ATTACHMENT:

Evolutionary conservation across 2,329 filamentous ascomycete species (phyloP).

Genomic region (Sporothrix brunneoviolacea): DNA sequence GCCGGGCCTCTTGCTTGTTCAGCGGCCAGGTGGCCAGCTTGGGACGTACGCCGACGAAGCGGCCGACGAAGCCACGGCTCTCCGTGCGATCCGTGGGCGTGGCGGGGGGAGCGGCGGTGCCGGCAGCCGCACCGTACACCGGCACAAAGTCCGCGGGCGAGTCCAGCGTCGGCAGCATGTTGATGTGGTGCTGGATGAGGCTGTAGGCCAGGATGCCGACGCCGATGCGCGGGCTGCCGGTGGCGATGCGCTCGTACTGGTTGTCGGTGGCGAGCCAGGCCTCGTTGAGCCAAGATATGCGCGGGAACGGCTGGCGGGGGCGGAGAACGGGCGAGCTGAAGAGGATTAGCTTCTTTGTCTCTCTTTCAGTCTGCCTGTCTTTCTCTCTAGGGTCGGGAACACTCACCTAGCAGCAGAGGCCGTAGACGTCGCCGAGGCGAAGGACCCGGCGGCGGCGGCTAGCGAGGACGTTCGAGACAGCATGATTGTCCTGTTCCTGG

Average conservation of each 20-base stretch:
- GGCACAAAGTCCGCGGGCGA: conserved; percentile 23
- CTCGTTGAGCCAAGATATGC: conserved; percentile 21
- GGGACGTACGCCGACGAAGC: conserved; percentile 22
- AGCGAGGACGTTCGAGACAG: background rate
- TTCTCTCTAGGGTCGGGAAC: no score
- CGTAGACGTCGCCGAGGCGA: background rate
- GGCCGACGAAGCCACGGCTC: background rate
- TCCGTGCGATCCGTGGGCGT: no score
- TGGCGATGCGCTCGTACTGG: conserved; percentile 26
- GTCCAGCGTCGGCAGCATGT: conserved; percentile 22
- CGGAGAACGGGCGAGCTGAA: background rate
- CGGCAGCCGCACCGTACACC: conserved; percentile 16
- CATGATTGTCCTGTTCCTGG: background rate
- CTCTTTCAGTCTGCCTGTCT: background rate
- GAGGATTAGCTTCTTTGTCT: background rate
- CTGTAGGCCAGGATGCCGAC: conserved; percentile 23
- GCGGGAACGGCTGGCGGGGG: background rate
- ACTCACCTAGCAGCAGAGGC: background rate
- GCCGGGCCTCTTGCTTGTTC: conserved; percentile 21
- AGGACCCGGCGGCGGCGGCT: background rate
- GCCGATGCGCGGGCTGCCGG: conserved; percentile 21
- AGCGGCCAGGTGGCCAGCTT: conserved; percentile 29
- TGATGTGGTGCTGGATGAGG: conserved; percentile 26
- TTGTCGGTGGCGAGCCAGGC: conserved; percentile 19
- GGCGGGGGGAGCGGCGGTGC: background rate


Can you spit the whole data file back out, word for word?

Evolutionary conservation across 2,329 filamentous ascomycete species (phyloP).

Genomic region (Sporothrix brunneoviolacea): DNA sequence GCCGGGCCTCTTGCTTGTTCAGCGGCCAGGTGGCCAGCTTGGGACGTACGCCGACGAAGCGGCCGACGAAGCCACGGCTCTCCGTGCGATCCGTGGGCGTGGCGGGGGGAGCGGCGGTGCCGGCAGCCGCACCGTACACCGGCACAAAGTCCGCGGGCGAGTCCAGCGTCGGCAGCATGTTGATGTGGTGCTGGATGAGGCTGTAGGCCAGGATGCCGACGCCGATGCGCGGGCTGCCGGTGGCGATGCGCTCGTACTGGTTGTCGGTGGCGAGCCAGGCCTCGTTGAGCCAAGATATGCGCGGGAACGGCTGGCGGGGGCGGAGAACGGGCGAGCTGAAGAGGATTAGCTTCTTTGTCTCTCTTTCAGTCTGCCTGTCTTTCTCTCTAGGGTCGGGAACACTCACCTAGCAGCAGAGGCCGTAGACGTCGCCGAGGCGAAGGACCCGGCGGCGGCGGCTAGCGAGGACGTTCGAGACAGCATGATTGTCCTGTTCCTGG

Average conservation of each 20-base stretch:
- GGCACAAAGTCCGCGGGCGA: conserved; percentile 23
- CTCGTTGAGCCAAGATATGC: conserved; percentile 21
- GGGACGTACGCCGACGAAGC: conserved; percentile 22
- AGCGAGGACGTTCGAGACAG: background rate
- TTCTCTCTAGGGTCGGGAAC: no score
- CGTAGACGTCGCCGAGGCGA: background rate
- GGCCGACGAAGCCACGGCTC: background rate
- TCCGTGCGATCCGTGGGCGT: no score
- TGGCGATGCGCTCGTACTGG: conserved; percentile 26
- GTCCAGCGTCGGCAGCATGT: conserved; percentile 22
- CGGAGAACGGGCGAGCTGAA: background rate
- CGGCAGCCGCACCGTACACC: conserved; percentile 16
- CATGATTGTCCTGTTCCTGG: background rate
- CTCTTTCAGTCTGCCTGTCT: background rate
- GAGGATTAGCTTCTTTGTCT: background rate
- CTGTAGGCCAGGATGCCGAC: conserved; percentile 23
- GCGGGAACGGCTGGCGGGGG: background rate
- ACTCACCTAGCAGCAGAGGC: background rate
- GCCGGGCCTCTTGCTTGTTC: conserved; percentile 21
- AGGACCCGGCGGCGGCGGCT: background rate
- GCCGATGCGCGGGCTGCCGG: conserved; percentile 21
- AGCGGCCAGGTGGCCAGCTT: conserved; percentile 29
- TGATGTGGTGCTGGATGAGG: conserved; percentile 26
- TTGTCGGTGGCGAGCCAGGC: conserved; percentile 19
- GGCGGGGGGAGCGGCGGTGC: background rate